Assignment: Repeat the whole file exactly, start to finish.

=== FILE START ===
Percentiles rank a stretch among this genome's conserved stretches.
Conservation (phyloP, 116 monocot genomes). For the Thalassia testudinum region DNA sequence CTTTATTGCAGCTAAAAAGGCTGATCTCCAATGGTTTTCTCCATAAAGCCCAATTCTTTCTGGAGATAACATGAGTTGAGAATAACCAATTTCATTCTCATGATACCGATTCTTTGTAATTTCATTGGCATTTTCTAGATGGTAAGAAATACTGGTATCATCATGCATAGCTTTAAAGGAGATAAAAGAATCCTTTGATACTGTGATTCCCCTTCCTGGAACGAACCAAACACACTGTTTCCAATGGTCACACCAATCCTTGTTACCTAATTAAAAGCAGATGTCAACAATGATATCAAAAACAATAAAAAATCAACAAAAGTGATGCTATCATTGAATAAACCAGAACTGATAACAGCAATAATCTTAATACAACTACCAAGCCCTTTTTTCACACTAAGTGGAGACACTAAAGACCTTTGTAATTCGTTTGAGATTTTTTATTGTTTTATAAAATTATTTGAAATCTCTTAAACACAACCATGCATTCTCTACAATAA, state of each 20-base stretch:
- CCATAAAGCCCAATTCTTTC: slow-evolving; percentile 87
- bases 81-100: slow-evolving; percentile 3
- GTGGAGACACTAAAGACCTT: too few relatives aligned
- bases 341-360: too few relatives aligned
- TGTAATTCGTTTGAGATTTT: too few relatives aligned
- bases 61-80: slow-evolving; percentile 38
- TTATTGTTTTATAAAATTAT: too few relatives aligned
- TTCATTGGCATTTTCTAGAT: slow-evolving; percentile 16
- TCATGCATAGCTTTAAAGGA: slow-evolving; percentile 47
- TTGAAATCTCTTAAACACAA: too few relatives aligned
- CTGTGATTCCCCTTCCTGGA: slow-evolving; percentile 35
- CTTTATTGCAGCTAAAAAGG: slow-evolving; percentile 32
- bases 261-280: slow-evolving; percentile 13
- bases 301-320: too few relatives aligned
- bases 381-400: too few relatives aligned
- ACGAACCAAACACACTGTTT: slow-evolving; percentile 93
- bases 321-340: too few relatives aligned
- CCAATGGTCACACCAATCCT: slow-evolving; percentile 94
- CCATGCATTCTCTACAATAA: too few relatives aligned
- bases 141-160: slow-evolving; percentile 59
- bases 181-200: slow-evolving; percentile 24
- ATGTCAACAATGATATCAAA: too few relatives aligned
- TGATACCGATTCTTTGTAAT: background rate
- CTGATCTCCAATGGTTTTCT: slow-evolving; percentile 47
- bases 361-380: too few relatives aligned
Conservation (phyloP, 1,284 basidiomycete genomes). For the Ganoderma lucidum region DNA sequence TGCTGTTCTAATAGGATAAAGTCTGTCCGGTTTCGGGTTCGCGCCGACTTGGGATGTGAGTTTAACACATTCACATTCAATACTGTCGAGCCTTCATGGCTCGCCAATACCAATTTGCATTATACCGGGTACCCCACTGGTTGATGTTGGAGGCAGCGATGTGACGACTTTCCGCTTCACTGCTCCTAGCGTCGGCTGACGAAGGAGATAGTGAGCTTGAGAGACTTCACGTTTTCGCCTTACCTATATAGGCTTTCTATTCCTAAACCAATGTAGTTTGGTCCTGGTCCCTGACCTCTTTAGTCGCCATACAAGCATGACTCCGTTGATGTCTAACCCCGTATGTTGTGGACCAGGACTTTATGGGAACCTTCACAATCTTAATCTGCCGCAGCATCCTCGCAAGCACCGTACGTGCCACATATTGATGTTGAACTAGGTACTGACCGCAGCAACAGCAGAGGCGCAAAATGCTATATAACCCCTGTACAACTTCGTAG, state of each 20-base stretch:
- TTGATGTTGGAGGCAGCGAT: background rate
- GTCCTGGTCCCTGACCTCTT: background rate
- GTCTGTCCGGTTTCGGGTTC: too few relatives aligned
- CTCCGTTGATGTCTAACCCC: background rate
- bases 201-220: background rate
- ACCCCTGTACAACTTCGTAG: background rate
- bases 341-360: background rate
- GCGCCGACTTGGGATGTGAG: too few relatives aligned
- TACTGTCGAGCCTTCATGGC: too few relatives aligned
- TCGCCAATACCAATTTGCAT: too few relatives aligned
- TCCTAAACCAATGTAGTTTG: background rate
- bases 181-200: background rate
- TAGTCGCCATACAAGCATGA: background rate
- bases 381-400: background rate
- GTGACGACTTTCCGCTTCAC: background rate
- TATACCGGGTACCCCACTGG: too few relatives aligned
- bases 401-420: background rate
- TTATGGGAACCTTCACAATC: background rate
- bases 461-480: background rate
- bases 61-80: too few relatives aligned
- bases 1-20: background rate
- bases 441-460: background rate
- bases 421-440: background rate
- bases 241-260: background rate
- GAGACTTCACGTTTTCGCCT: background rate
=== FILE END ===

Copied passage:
Percentiles rank a stretch among this genome's conserved stretches.
Conservation (phyloP, 116 monocot genomes). For the Thalassia testudinum region DNA sequence CTTTATTGCAGCTAAAAAGGCTGATCTCCAATGGTTTTCTCCATAAAGCCCAATTCTTTCTGGAGATAACATGAGTTGAGAATAACCAATTTCATTCTCATGATACCGATTCTTTGTAATTTCATTGGCATTTTCTAGATGGTAAGAAATACTGGTATCATCATGCATAGCTTTAAAGGAGATAAAAGAATCCTTTGATACTGTGATTCCCCTTCCTGGAACGAACCAAACACACTGTTTCCAATGGTCACACCAATCCTTGTTACCTAATTAAAAGCAGATGTCAACAATGATATCAAAAACAATAAAAAATCAACAAAAGTGATGCTATCATTGAATAAACCAGAACTGATAACAGCAATAATCTTAATACAACTACCAAGCCCTTTTTTCACACTAAGTGGAGACACTAAAGACCTTTGTAATTCGTTTGAGATTTTTTATTGTTTTATAAAATTATTTGAAATCTCTTAAACACAACCATGCATTCTCTACAATAA, state of each 20-base stretch:
- CCATAAAGCCCAATTCTTTC: slow-evolving; percentile 87
- bases 81-100: slow-evolving; percentile 3
- GTGGAGACACTAAAGACCTT: too few relatives aligned
- bases 341-360: too few relatives aligned
- TGTAATTCGTTTGAGATTTT: too few relatives aligned
- bases 61-80: slow-evolving; percentile 38
- TTATTGTTTTATAAAATTAT: too few relatives aligned
- TTCATTGGCATTTTCTAGAT: slow-evolving; percentile 16
- TCATGCATAGCTTTAAAGGA: slow-evolving; percentile 47
- TTGAAATCTCTTAAACACAA: too few relatives aligned
- CTGTGATTCCCCTTCCTGGA: slow-evolving; percentile 35
- CTTTATTGCAGCTAAAAAGG: slow-evolving; percentile 32
- bases 261-280: slow-evolving; percentile 13
- bases 301-320: too few relatives aligned
- bases 381-400: too few relatives aligned
- ACGAACCAAACACACTGTTT: slow-evolving; percentile 93
- bases 321-340: too few relatives aligned
- CCAATGGTCACACCAATCCT: slow-evolving; percentile 94
- CCATGCATTCTCTACAATAA: too few relatives aligned
- bases 141-160: slow-evolving; percentile 59
- bases 181-200: slow-evolving; percentile 24
- ATGTCAACAATGATATCAAA: too few relatives aligned
- TGATACCGATTCTTTGTAAT: background rate
- CTGATCTCCAATGGTTTTCT: slow-evolving; percentile 47
- bases 361-380: too few relatives aligned
Conservation (phyloP, 1,284 basidiomycete genomes). For the Ganoderma lucidum region DNA sequence TGCTGTTCTAATAGGATAAAGTCTGTCCGGTTTCGGGTTCGCGCCGACTTGGGATGTGAGTTTAACACATTCACATTCAATACTGTCGAGCCTTCATGGCTCGCCAATACCAATTTGCATTATACCGGGTACCCCACTGGTTGATGTTGGAGGCAGCGATGTGACGACTTTCCGCTTCACTGCTCCTAGCGTCGGCTGACGAAGGAGATAGTGAGCTTGAGAGACTTCACGTTTTCGCCTTACCTATATAGGCTTTCTATTCCTAAACCAATGTAGTTTGGTCCTGGTCCCTGACCTCTTTAGTCGCCATACAAGCATGACTCCGTTGATGTCTAACCCCGTATGTTGTGGACCAGGACTTTATGGGAACCTTCACAATCTTAATCTGCCGCAGCATCCTCGCAAGCACCGTACGTGCCACATATTGATGTTGAACTAGGTACTGACCGCAGCAACAGCAGAGGCGCAAAATGCTATATAACCCCTGTACAACTTCGTAG, state of each 20-base stretch:
- TTGATGTTGGAGGCAGCGAT: background rate
- GTCCTGGTCCCTGACCTCTT: background rate
- GTCTGTCCGGTTTCGGGTTC: too few relatives aligned
- CTCCGTTGATGTCTAACCCC: background rate
- bases 201-220: background rate
- ACCCCTGTACAACTTCGTAG: background rate
- bases 341-360: background rate
- GCGCCGACTTGGGATGTGAG: too few relatives aligned
- TACTGTCGAGCCTTCATGGC: too few relatives aligned
- TCGCCAATACCAATTTGCAT: too few relatives aligned
- TCCTAAACCAATGTAGTTTG: background rate
- bases 181-200: background rate
- TAGTCGCCATACAAGCATGA: background rate
- bases 381-400: background rate
- GTGACGACTTTCCGCTTCAC: background rate
- TATACCGGGTACCCCACTGG: too few relatives aligned
- bases 401-420: background rate
- TTATGGGAACCTTCACAATC: background rate
- bases 461-480: background rate
- bases 61-80: too few relatives aligned
- bases 1-20: background rate
- bases 441-460: background rate
- bases 421-440: background rate
- bases 241-260: background rate
- GAGACTTCACGTTTTCGCCT: background rate